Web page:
Team owner Peter Magowan and executive vice president Larry Baer vowed Tuesday to honor the organization's star player while also reiterating their commitment to cooperate with the commissioner's office on any investigation into Bonds' alleged steroids use.
Magowan and Baer arrived in Arizona one week after the release of excerpts from an upcoming book revealing Bonds' purported longtime schedule for taking performance-enhancing drugs.
"I recognize this is a serious matter," Magowan said, standing in the dugout before the Giants hosted the Texas Rangers. "It is still a legal proceeding, that's all I can say. ... I can't comment on any of this. It's the position we've taken for two years now."
Giants brass is brainstorming exactly what to do if Bonds ties Ruth for second place on career list with 714 homers and then how to honor him if he passes the Babe. Bonds begins the season with 708 home runs, and he connected for his second spring training homer Tuesday against 20-year-old Texas lefty John Danks.
"It's certainly not going to go unnoticed or uncommemorated," Baer said. "He's our player and it would be a tremendous accomplishment. We don't have a hold on what we're going to do. It won't be silence."
This has been a spring of further off-field distractions for Bonds, who was in the lineup as the designated hitter against the Rangers. Bonds played left field for the first time Sunday against San Diego and homered for the first time in only his fourth spring training at-bat.
On Tuesday, he lined a single to the gap in left-center in the first and then led off the fourth by sending a 1-2 pitch from Danks over the wall in right and into the batting cage area.
"Game of Shadows," written by two San Francisco Chronicle reporters, is due out later this month, while another book on Bonds -- "Love Me, Hate Me: Barry Bonds and the Making of an Antihero" -- written by Jeff Pearlman is set for release in late May.
Magowan insists he would sign Bonds again. The 13-time All-Star has been with San Francisco since 1993 after spending his first seven big-league seasons in Pittsburgh.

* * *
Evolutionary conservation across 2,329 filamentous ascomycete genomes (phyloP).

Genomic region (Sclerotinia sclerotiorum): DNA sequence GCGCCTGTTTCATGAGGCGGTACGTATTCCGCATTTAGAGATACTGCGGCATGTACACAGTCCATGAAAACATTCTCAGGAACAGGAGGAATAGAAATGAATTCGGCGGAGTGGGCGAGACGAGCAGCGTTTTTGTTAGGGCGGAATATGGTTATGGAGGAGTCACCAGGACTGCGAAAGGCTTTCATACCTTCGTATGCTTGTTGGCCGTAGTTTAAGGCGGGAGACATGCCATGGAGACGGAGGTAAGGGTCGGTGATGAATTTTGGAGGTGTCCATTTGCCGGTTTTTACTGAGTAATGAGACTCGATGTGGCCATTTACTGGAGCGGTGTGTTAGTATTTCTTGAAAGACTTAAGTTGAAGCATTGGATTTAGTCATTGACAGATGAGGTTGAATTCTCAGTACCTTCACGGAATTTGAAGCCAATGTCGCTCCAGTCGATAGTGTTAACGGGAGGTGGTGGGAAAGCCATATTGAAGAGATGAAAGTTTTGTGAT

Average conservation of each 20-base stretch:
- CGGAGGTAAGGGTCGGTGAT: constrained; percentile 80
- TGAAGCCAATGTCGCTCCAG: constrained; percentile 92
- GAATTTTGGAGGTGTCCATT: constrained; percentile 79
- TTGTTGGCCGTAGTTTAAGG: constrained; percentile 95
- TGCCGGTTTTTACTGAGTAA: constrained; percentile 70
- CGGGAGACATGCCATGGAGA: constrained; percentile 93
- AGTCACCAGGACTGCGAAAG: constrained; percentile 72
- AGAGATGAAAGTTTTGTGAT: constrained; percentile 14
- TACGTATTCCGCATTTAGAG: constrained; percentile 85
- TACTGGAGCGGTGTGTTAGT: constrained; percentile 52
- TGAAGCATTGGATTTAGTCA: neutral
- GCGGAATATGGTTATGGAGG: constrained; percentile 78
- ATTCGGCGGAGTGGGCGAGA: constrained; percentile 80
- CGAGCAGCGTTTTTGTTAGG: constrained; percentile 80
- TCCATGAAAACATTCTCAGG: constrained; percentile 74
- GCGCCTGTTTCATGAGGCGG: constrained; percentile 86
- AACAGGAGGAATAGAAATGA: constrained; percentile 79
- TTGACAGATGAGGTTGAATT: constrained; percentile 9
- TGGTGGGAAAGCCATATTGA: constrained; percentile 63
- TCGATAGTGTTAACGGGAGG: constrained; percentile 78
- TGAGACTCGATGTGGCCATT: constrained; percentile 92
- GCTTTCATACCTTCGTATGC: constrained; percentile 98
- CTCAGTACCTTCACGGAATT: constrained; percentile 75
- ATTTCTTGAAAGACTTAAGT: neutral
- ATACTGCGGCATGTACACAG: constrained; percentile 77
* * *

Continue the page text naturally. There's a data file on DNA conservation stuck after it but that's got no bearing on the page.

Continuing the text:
"Winning ballplayer," Magowan said. "He's helped us win."
Baer has been communicating more frequently with commissioner Bud Selig and his staff. Baseball didn't ban steroids until after the 2002 season.
"Obviously this is a story that has a fascination to it," Baer said of everything about Bonds' pursuit. "The commissioner has a review and we're working in lock step with him."
Last August, Magowan said he had mixed feelings about the Giants' decision to give up the right to void 2006, the final year of Bonds' contract -- though he originally defended the move. At that point, Bonds hadn't played all year following three operations on his right knee since Jan. 31. He eventually returned for 14 games in September.
The seven-time NL MVP turns 42 in July, so the Giants know his time could come any day if he steps wrong and injures his tender knee.
"I think, from all that I've seen and from that all that I've heard, he's going to do fine," Magowan said. "You never know. He could trudge out to left field at any point and his career could be over. He certainly seems to be able to still hit a baseball. He says he's not in pain. He hasn't done the really tough stuff yet. I'm sure that will happen within the next three weeks."
Bonds said he will need to push his body soon to gauge his true health.
The Giants have already sold about 2.5 million tickets, nearly the same number as last season at this time. Magowan isn't concerned about a fallout from the steroids reports, saying: "I'm pretty confident. I think we know our fans pretty well and the fans like Barry and they show up to see him perform. I suspect they will again."
Bonds' off-the-field issues are something the Giants have been dealing with for several years now.
"We've been through this sort of stuff a lot in the past. I admit it was not as much as it is right now," Magowan said. "The more he can play, the better. I don't know what that number is. I think it has to be more than 14."